Australia’s devastating Black Summer bushfires released smoke particles into the Earth’s upper atmosphere, contributing to the highest stratospheric temperatures in three decades.
Scientists believe the impact may have prolonged the life of the hole in the ozone layer.
The fires released millions of tonnes of smoke aerosols, and researchers from the UK have found a significant amount reached the lower stratosphere, about 15 kilometres above the ground.
The authors report an initial plume of smoke reached an altitude of 16 kilometres on December 31, 2019 followed by a similar plume on January 12, 2020. The smoke aerosols eventually reached altitudes of 25 to 35 kilometres detected throughout 2020.
Read more: Fire and rain and the smoke that lingers
Using data from the CALIPSO and Suomi National Polar-orbiting Partnership satellites to monitor aerosol levels in the stratosphere in the southern hemisphere between December 2019 and 2020, the researchers concluded the smoke aerosols emitted from the Australian bushfires led to increased stratospheric temperatures of about 0.7 degrees Celsius.
The study backs up findings from Massachusetts Institute of Technology (MIT) earlier this year that bushfire smoke may have set back efforts to reduce ozone-depleting emissions under the Montreal Protocol.
The MIT report in February found the fires injected over one million tons of smoke particles into the atmosphere, reaching up to 35 km above Earth’s surface — a mass and reach comparable to that of an erupting volcano.
Jennifer Chu, a science reporter at the MIT News Office says atmospheric chemists at MIT found the smoke from those fires set off chemical reactions in the stratosphere that contributed to the destruction of ozone, which shields the Earth from incoming ultraviolet radiation.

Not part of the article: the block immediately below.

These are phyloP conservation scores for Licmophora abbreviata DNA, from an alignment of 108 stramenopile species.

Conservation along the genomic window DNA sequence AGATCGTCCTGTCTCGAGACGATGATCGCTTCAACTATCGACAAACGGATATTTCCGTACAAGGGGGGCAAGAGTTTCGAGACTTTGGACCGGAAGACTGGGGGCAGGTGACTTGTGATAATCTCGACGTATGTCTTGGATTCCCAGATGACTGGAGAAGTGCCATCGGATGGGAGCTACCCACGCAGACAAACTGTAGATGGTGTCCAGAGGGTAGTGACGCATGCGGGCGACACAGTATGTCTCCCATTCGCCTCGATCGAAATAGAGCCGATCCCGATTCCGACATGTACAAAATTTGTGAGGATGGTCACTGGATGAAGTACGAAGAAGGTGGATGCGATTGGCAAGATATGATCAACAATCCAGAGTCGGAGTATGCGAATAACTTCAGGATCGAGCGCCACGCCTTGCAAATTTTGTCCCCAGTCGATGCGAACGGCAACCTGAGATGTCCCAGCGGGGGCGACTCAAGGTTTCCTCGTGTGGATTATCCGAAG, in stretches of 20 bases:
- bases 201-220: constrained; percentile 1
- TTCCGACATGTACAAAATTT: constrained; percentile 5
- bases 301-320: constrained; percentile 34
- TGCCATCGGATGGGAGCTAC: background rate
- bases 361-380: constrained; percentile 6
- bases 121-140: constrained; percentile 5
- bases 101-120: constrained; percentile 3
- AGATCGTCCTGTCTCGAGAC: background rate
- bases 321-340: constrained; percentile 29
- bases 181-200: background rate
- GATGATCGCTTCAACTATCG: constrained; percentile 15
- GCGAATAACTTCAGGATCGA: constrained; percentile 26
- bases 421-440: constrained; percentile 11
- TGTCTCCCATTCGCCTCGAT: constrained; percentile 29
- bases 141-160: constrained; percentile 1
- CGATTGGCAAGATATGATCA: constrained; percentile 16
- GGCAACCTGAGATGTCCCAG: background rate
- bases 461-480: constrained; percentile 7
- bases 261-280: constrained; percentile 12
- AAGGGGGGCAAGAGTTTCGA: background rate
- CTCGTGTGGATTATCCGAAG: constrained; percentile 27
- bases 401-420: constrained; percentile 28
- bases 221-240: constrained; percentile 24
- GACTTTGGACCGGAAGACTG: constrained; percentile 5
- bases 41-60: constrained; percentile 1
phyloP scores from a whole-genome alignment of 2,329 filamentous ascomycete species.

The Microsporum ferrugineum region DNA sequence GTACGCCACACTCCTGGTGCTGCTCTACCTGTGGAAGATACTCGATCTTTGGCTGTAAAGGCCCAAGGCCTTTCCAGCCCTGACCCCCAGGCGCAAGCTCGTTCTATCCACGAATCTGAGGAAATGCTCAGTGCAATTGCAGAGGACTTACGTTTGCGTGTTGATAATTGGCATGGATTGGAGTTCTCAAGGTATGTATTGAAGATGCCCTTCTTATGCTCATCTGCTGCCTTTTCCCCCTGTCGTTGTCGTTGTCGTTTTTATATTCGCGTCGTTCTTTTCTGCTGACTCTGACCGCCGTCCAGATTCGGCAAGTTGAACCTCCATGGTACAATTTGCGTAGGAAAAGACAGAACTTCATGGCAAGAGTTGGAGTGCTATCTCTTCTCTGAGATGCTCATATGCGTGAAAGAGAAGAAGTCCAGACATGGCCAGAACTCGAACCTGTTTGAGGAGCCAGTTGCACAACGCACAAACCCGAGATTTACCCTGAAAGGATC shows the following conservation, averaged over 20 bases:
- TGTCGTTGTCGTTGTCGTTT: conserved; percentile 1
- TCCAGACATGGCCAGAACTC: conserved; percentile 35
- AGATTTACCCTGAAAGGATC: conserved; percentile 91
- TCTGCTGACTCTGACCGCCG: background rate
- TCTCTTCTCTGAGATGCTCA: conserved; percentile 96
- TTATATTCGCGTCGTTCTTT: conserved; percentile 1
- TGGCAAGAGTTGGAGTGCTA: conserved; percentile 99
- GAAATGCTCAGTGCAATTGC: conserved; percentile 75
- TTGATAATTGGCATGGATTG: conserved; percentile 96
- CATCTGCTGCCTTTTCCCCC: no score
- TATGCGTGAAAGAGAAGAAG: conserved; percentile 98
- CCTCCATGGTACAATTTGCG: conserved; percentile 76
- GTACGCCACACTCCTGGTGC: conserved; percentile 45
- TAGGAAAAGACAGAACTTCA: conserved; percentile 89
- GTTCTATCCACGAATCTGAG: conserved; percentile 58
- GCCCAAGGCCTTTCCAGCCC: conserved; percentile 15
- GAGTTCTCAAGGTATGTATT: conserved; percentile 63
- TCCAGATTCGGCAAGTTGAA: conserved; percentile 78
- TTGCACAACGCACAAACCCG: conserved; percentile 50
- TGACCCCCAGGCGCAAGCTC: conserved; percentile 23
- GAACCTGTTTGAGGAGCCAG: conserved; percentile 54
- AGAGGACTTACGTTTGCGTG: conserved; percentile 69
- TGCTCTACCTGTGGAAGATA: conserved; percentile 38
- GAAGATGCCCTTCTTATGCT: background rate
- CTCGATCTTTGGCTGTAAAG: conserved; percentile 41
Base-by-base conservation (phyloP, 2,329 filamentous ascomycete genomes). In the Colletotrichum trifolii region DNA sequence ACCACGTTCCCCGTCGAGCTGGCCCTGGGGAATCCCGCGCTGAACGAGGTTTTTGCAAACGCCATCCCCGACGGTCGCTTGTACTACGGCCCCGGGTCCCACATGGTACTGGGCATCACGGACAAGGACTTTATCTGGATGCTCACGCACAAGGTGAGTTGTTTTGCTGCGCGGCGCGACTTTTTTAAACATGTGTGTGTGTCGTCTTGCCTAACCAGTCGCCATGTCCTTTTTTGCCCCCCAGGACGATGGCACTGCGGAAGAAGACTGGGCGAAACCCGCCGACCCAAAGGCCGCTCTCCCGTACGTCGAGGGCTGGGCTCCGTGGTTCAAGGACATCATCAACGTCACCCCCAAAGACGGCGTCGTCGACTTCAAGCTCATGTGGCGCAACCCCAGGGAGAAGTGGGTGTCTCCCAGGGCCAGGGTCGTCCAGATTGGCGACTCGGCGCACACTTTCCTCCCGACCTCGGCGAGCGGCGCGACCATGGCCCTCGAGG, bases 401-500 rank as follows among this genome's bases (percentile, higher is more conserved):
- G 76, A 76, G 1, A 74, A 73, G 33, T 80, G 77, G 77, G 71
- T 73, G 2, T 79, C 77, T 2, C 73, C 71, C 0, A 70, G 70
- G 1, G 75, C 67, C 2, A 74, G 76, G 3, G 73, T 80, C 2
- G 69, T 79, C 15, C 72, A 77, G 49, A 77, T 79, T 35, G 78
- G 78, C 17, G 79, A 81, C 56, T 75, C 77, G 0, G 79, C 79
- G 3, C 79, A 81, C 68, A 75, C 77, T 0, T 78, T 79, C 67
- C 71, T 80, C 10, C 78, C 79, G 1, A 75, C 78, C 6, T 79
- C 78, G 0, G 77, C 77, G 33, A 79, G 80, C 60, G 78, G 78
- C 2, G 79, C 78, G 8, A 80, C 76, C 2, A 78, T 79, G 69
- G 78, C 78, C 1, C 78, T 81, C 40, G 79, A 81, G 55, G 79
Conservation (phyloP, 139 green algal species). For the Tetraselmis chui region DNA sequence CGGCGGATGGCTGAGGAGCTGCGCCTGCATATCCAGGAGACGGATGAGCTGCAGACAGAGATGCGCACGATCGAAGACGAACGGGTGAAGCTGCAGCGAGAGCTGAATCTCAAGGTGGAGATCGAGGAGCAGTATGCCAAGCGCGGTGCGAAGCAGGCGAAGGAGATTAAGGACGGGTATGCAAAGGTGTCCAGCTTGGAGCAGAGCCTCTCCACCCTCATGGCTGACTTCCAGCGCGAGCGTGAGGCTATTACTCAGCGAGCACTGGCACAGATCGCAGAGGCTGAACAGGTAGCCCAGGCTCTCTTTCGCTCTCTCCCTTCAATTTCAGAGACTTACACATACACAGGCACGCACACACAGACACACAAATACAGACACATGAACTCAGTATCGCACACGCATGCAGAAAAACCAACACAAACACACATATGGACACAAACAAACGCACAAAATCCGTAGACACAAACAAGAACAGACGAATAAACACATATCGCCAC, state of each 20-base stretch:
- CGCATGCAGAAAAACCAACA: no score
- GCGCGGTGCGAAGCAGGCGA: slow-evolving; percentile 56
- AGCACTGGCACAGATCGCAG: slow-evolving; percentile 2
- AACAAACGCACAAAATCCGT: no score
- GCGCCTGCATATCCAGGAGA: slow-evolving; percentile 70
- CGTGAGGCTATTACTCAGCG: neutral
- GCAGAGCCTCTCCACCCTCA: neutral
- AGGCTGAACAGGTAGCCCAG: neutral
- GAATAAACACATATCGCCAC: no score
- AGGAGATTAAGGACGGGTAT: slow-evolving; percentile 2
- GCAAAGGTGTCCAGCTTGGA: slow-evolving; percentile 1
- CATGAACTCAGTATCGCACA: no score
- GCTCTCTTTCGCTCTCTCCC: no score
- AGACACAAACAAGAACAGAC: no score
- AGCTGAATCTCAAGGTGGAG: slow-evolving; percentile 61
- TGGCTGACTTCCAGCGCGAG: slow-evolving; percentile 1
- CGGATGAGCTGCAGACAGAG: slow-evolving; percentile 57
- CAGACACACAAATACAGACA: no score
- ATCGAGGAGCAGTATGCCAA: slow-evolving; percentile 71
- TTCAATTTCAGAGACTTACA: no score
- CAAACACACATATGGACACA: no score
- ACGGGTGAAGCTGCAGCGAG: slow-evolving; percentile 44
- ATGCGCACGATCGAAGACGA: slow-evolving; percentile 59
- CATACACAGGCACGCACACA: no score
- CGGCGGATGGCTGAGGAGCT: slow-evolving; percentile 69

“The study was the first to establish a chemical link between wildfire smoke and ozone depletion.
“In March 2020, shortly after the fires subsided, the team observed a sharp drop in nitrogen dioxide in the stratosphere, which is the first step in a chemical cascade known to end in ozone depletion. The researchers found this drop in nitrogen dioxide directly correlates with the amount of smoke that the fires released into the stratosphere. They estimate that this smoke-induced chemistry depleted the column of ozone by 1%.
“To put this in context, they note that the phaseout of ozone-depleting gases under a worldwide agreement to stop their production has led to about a 1 percent ozone recovery over the past ten years — meaning that the wildfires cancelled those hard-won gains for a short period. If future wildfires grow stronger and more frequent, as they are predicted to do with climate change, ozone’s projected recovery could be delayed by years.
“The Australian fires look like the biggest event so far, but as the world continues to warm, there is every reason to think these fires will become more frequent and more intense,” says lead author Susan Solomon, Professor of Environmental Studies at MIT. “It’s another wakeup call, just as the Antarctic ozone hole was, in the sense of showing how bad things could actually be.”
Petra Stock has a degree in environmental engineering and a Masters in Journalism from University of Melbourne. She has previously worked as a climate and energy analyst.
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